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French Social Contributions on the Sale of French Property

A recent French case has followed the reasoning in the earlier EU decision that France should not charge non-residents social charges on sale. It is only a matter of time before France capitulates and changes its law so that foreigners do not pay 15.5% social charges on  their gains on French property sales. Reclaiming past French social charges may still prove difficult.

Background

France has levied social charges on the sale of French property and on rents arising from French property on non-French residents. A recent EU case (de Ruyter) is taken to have decided that these charges are unlawful. There has been a further case which strengthens the position of non-French residents who have objected to paying French social charges.

Latest case – Conseil d’Etat (Supreme Court) decision of 17th April 2015 – N° 365511

Mr A, a French resident was assessed in 2007 to French social charges on the sale of a property. Mr A was not affiliated to any French social fund and as such could not benefit from the contributions he had made. He objected to making the payment.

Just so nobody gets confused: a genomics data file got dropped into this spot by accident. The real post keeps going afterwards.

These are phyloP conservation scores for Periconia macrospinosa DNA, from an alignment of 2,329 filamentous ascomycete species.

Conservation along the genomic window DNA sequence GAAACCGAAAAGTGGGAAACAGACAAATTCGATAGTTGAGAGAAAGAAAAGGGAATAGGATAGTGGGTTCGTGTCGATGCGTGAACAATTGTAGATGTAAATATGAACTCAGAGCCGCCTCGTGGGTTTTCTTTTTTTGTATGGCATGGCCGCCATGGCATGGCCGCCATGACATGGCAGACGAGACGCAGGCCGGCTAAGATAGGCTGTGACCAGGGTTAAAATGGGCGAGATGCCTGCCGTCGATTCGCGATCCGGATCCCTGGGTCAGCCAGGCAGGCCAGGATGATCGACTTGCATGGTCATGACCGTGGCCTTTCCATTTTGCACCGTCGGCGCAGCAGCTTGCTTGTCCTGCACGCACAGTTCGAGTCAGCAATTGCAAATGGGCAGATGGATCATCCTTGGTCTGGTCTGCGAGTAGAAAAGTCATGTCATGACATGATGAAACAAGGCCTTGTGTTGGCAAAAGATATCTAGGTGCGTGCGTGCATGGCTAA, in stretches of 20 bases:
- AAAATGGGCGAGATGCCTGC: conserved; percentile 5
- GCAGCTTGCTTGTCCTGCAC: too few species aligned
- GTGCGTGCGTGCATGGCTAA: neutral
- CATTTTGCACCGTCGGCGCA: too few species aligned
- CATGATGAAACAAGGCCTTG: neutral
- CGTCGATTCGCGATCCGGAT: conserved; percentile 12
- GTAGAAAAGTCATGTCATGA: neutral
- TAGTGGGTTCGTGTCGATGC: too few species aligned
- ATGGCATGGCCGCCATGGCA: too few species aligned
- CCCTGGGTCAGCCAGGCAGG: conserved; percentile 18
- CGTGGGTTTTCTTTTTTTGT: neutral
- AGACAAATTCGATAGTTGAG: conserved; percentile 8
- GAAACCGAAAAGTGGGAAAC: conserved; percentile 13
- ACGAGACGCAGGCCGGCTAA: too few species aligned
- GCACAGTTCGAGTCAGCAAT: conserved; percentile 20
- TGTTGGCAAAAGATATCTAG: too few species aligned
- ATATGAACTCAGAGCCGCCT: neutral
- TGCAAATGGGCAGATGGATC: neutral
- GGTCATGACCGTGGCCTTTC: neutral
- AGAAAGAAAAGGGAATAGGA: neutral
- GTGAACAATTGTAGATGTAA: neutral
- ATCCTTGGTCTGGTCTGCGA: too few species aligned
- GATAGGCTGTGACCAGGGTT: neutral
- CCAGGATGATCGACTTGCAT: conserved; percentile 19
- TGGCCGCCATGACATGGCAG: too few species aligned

The court referred to the EU de Ruyter case in which it was said that there was a sufficient and direct link between the French social charges (which finance French social security system) and the branches of social security listed in the EU Regulation 1408/71 and that the French social charges fell within the scope of that Regulation regardless of whether or not payees were entitled to any benefits in return. The Regulation provides that an individual should be subject to and assessed to social contributions within one social security system only. It followed that persons who were resident in France but who were not part of the French social security system could not be made subject to French social contributions. In this case Mr. A was not part of any French social fund and so he was not liable to pay the social charges.

Upshot

The upshot is that the French courts are taking the same line as the EU Court with regard to French residents. If there is no link with the French social security system you do not have to pay. It is now to be hoped that French law will soon be changed and refunds made promptly to sellers who have had French social charges deducted unlawfully.

David Anderson

Sykes Anderson Perry Limited      13May 2015      www.saplaw.co.uk

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